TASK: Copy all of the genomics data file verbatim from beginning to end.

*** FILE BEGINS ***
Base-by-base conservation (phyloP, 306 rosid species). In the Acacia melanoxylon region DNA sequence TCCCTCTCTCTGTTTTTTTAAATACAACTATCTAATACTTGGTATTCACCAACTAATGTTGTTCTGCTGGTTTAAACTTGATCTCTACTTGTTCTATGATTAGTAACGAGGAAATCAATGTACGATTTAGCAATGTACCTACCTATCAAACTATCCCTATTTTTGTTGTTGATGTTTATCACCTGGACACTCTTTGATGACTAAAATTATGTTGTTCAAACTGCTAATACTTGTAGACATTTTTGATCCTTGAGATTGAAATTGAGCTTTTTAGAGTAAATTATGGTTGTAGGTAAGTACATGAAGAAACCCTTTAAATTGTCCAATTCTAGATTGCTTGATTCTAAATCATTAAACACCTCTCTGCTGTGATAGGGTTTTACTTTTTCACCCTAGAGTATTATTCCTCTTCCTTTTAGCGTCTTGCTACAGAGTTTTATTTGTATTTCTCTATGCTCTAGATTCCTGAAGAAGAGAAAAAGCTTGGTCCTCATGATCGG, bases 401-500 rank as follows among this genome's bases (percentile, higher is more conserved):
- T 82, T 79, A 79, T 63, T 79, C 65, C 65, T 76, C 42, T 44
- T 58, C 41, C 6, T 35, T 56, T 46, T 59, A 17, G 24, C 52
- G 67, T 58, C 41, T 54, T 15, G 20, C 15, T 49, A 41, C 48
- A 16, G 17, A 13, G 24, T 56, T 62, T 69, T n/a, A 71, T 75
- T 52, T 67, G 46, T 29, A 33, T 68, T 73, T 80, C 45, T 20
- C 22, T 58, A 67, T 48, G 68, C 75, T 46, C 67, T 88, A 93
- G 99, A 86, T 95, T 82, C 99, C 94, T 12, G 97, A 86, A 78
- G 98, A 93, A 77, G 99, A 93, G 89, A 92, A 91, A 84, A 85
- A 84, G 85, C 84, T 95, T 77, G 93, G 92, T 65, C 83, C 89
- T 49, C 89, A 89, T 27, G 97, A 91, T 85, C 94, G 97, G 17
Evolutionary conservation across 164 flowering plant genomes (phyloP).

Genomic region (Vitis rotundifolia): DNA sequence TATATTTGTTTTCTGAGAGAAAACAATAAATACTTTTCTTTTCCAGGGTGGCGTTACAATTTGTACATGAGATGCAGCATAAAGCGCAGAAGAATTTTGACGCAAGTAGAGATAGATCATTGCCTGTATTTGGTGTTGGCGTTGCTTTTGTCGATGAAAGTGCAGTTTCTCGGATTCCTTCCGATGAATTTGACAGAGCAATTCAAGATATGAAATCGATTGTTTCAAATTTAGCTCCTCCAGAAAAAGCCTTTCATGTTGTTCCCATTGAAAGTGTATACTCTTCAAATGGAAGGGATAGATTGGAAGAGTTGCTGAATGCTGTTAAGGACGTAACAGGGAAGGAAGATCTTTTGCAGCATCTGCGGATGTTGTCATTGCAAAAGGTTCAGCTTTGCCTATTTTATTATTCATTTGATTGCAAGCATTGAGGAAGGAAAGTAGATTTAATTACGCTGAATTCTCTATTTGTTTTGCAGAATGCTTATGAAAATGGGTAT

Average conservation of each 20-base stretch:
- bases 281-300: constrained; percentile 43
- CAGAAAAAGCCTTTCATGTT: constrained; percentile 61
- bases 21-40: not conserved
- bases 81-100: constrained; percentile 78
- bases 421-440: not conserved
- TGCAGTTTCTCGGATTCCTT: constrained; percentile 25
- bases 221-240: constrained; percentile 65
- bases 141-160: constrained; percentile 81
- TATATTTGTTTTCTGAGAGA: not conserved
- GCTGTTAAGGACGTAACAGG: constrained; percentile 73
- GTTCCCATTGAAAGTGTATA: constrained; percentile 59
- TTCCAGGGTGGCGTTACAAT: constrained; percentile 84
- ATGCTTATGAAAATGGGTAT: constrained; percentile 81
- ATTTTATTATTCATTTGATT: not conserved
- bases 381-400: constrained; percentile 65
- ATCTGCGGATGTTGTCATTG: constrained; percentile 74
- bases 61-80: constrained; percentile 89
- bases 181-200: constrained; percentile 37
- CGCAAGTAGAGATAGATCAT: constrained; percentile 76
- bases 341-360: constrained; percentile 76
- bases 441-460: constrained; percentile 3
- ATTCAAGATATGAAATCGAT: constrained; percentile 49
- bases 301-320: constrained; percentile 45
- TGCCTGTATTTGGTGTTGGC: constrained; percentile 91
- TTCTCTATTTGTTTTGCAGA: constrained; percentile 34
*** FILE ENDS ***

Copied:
Base-by-base conservation (phyloP, 306 rosid species). In the Acacia melanoxylon region DNA sequence TCCCTCTCTCTGTTTTTTTAAATACAACTATCTAATACTTGGTATTCACCAACTAATGTTGTTCTGCTGGTTTAAACTTGATCTCTACTTGTTCTATGATTAGTAACGAGGAAATCAATGTACGATTTAGCAATGTACCTACCTATCAAACTATCCCTATTTTTGTTGTTGATGTTTATCACCTGGACACTCTTTGATGACTAAAATTATGTTGTTCAAACTGCTAATACTTGTAGACATTTTTGATCCTTGAGATTGAAATTGAGCTTTTTAGAGTAAATTATGGTTGTAGGTAAGTACATGAAGAAACCCTTTAAATTGTCCAATTCTAGATTGCTTGATTCTAAATCATTAAACACCTCTCTGCTGTGATAGGGTTTTACTTTTTCACCCTAGAGTATTATTCCTCTTCCTTTTAGCGTCTTGCTACAGAGTTTTATTTGTATTTCTCTATGCTCTAGATTCCTGAAGAAGAGAAAAAGCTTGGTCCTCATGATCGG, bases 401-500 rank as follows among this genome's bases (percentile, higher is more conserved):
- T 82, T 79, A 79, T 63, T 79, C 65, C 65, T 76, C 42, T 44
- T 58, C 41, C 6, T 35, T 56, T 46, T 59, A 17, G 24, C 52
- G 67, T 58, C 41, T 54, T 15, G 20, C 15, T 49, A 41, C 48
- A 16, G 17, A 13, G 24, T 56, T 62, T 69, T n/a, A 71, T 75
- T 52, T 67, G 46, T 29, A 33, T 68, T 73, T 80, C 45, T 20
- C 22, T 58, A 67, T 48, G 68, C 75, T 46, C 67, T 88, A 93
- G 99, A 86, T 95, T 82, C 99, C 94, T 12, G 97, A 86, A 78
- G 98, A 93, A 77, G 99, A 93, G 89, A 92, A 91, A 84, A 85
- A 84, G 85, C 84, T 95, T 77, G 93, G 92, T 65, C 83, C 89
- T 49, C 89, A 89, T 27, G 97, A 91, T 85, C 94, G 97, G 17
Evolutionary conservation across 164 flowering plant genomes (phyloP).

Genomic region (Vitis rotundifolia): DNA sequence TATATTTGTTTTCTGAGAGAAAACAATAAATACTTTTCTTTTCCAGGGTGGCGTTACAATTTGTACATGAGATGCAGCATAAAGCGCAGAAGAATTTTGACGCAAGTAGAGATAGATCATTGCCTGTATTTGGTGTTGGCGTTGCTTTTGTCGATGAAAGTGCAGTTTCTCGGATTCCTTCCGATGAATTTGACAGAGCAATTCAAGATATGAAATCGATTGTTTCAAATTTAGCTCCTCCAGAAAAAGCCTTTCATGTTGTTCCCATTGAAAGTGTATACTCTTCAAATGGAAGGGATAGATTGGAAGAGTTGCTGAATGCTGTTAAGGACGTAACAGGGAAGGAAGATCTTTTGCAGCATCTGCGGATGTTGTCATTGCAAAAGGTTCAGCTTTGCCTATTTTATTATTCATTTGATTGCAAGCATTGAGGAAGGAAAGTAGATTTAATTACGCTGAATTCTCTATTTGTTTTGCAGAATGCTTATGAAAATGGGTAT

Average conservation of each 20-base stretch:
- bases 281-300: constrained; percentile 43
- CAGAAAAAGCCTTTCATGTT: constrained; percentile 61
- bases 21-40: not conserved
- bases 81-100: constrained; percentile 78
- bases 421-440: not conserved
- TGCAGTTTCTCGGATTCCTT: constrained; percentile 25
- bases 221-240: constrained; percentile 65
- bases 141-160: constrained; percentile 81
- TATATTTGTTTTCTGAGAGA: not conserved
- GCTGTTAAGGACGTAACAGG: constrained; percentile 73
- GTTCCCATTGAAAGTGTATA: constrained; percentile 59
- TTCCAGGGTGGCGTTACAAT: constrained; percentile 84
- ATGCTTATGAAAATGGGTAT: constrained; percentile 81
- ATTTTATTATTCATTTGATT: not conserved
- bases 381-400: constrained; percentile 65
- ATCTGCGGATGTTGTCATTG: constrained; percentile 74
- bases 61-80: constrained; percentile 89
- bases 181-200: constrained; percentile 37
- CGCAAGTAGAGATAGATCAT: constrained; percentile 76
- bases 341-360: constrained; percentile 76
- bases 441-460: constrained; percentile 3
- ATTCAAGATATGAAATCGAT: constrained; percentile 49
- bases 301-320: constrained; percentile 45
- TGCCTGTATTTGGTGTTGGC: constrained; percentile 91
- TTCTCTATTTGTTTTGCAGA: constrained; percentile 34